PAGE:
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New Delhi: The Associated Chambers of Commerce of India and film bodies such as Producers Guild of India and Indian Film and Television Producers' Council have written to the government on what they deem problematic aspects of the proposed Cinematograph (Amendment) Bill, 2021. The proposals may have an adverse impact on the ability to reach content to a wider audience, including on television which requires airing of films certified for unrestricted public exhibition. The new mandatory sub-classifications may hamper this and therefore film industry bodies have pointed out in written statements calling the restrictions arbitrary and unreasonable.

The Cinematograph Act, 1952, provides for the certification of films under three categories ‘unrestricted public exhibition,’ subject to parental guidance and the adult film category. However, these the government seeks to further sub divide it into age-based categories, such as U/A 7+, U/A 13+ and U/A 16+.

“(The proposed amendment stems from) absence of guidance on how to arrive at the relevant sub-classification, (and is) prone to arbitrariness and thereby against Article 14 (on equality before law)," ASSOCHAM has said. The film bodies too have pointed out that “while the principle of such classification is welcome, it is requested that the criteria for making the same ought to be clear and also be made available in the public domain, in order for our members and other film makers to make informed choices or decisions accordingly."

More importantly, while a decision of the High Court of Karnataka states that the central government cannot exercise revisional powers in respect of films that are already certified by the censor board, the amendment proposes that the government may, if it considers it necessary to do so, direct the chairman of the board to re-examine a particular film. This, ASSOCHAM says, is “against the principles of separation of power and a potential ground to enable interference with independent decision making by an expert body or statutory mechanism. It is to be noted that the office of the expert body is in any case solely at the pleasure of the Central Government," the body says.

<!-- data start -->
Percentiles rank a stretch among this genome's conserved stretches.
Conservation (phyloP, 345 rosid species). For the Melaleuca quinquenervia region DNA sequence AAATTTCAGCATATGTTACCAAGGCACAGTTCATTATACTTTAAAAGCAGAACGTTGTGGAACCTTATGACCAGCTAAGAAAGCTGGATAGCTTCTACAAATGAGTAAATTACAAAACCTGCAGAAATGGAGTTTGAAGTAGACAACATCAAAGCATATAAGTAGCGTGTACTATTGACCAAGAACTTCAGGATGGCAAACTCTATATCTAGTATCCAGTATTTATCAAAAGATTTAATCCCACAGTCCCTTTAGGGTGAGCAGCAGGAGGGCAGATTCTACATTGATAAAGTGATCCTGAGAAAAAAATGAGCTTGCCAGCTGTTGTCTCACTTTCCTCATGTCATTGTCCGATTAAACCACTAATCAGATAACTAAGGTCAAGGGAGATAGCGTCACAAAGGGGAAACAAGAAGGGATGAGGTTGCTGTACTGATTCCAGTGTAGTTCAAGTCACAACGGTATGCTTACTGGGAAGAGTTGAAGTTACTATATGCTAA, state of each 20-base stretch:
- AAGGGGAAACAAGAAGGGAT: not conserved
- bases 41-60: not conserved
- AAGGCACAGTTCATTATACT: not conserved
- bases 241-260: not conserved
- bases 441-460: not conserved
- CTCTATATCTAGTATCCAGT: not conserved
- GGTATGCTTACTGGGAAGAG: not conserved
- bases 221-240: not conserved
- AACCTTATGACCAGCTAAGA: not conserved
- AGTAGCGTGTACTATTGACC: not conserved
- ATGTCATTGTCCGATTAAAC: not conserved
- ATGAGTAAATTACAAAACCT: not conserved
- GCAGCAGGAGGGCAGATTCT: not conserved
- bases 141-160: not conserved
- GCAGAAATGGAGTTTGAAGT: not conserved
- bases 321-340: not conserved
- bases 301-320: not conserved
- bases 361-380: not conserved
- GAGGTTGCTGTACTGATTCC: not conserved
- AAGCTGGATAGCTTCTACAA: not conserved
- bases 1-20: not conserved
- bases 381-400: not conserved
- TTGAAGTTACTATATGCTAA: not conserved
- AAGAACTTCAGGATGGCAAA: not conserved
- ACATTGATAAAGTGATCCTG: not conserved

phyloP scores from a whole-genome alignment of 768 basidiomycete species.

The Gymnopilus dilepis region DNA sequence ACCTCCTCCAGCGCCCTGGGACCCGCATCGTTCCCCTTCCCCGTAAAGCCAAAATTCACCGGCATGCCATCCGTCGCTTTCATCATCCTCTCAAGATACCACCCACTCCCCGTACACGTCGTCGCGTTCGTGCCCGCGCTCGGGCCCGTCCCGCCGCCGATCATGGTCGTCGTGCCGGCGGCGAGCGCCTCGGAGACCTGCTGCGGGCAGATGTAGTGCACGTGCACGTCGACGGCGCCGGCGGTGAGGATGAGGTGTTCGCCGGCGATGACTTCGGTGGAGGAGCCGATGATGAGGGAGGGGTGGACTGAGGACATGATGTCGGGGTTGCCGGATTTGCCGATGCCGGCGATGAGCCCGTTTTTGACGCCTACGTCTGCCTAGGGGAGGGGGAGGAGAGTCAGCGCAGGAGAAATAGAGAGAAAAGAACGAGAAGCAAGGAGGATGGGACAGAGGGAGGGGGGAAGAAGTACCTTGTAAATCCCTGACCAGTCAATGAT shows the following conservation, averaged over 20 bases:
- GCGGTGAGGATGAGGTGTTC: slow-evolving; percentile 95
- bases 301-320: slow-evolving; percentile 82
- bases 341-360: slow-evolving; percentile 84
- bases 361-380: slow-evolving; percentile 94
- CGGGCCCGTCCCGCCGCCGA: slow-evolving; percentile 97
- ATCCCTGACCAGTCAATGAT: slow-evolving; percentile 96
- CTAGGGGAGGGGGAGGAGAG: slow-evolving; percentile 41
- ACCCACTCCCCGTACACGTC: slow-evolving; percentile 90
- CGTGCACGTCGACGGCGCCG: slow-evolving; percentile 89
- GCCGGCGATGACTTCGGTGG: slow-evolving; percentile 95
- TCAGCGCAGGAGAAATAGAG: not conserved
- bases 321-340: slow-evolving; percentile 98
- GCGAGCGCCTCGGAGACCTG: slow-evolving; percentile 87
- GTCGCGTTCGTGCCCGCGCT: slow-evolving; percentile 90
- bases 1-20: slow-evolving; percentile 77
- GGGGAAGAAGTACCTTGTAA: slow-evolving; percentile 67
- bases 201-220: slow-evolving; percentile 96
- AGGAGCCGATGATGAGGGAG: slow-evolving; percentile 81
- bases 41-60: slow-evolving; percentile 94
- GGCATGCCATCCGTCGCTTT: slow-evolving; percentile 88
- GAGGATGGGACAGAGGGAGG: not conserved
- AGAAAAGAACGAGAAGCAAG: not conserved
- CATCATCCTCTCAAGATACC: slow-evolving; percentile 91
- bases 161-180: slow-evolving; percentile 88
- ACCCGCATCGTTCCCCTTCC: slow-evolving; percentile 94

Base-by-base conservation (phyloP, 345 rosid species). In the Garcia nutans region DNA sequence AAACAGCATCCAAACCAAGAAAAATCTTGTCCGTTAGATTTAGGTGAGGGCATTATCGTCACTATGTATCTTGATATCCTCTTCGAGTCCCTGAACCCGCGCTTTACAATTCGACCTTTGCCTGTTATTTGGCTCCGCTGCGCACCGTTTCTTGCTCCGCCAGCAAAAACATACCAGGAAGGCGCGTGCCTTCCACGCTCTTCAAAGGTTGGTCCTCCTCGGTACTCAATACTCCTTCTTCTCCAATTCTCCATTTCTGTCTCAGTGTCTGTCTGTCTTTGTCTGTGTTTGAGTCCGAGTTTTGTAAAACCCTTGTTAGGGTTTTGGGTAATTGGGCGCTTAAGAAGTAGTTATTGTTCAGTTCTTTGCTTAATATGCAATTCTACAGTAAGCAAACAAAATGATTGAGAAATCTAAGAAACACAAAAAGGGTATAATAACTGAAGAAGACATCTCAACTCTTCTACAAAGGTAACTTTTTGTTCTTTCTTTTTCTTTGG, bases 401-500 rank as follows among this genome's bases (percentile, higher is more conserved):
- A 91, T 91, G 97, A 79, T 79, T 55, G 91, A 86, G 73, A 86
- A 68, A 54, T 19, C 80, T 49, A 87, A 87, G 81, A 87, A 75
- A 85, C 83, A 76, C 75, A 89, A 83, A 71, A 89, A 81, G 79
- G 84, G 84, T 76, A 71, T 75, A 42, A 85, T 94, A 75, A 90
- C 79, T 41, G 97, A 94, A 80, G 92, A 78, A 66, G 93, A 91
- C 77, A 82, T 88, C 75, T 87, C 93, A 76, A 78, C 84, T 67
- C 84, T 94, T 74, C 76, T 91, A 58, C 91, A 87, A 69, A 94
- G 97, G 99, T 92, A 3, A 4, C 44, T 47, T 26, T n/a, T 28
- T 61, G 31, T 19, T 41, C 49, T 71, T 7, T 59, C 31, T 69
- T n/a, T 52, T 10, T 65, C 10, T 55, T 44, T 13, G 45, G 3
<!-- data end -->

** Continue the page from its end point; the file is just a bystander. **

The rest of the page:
This April, the ministry of law and justice had abolished the Film Certification Appellate Tribunal (FCAT), a statutory body, constituted via the Cinematograph Act, 1952 by the ministry of information and broadcasting, to hear appeals in respect of an applicant aggrieved by an order of the central board of film certification or the CBFC.

“If the filmmaker or producer is now exposed to a recertification process even after the certificate has been granted, then there will be immense practical difficulty in distribution of the films and there will be a direct impact on the revenues to be generated from a film," the producer bodies have said.

In terms of penalties for copyright infringement, the body has said that this provision should not be limited to copying of film inside the theatre but also include leaking through unlawful access of server, any means of unauthorised copying and / or download of digital files from servers or computer resources. It has also suggested overhaul of the guidelines for certification to remove subjective provisions and instead provide guidance for each category of classification (in line with suggestions of the Shyam Benegal Committee) adding that relevant principles should be made basis judging content on overall impact and contemporary standards.

ABOUT THE AUTHOR

Lata Jha

Lata Jha covers media and entertainment for Mint. She focuses on the film, television, video and audio streaming businesses. She is a graduate of the Columbia School of Journalism. She can be found at the movies, when not writing about them.
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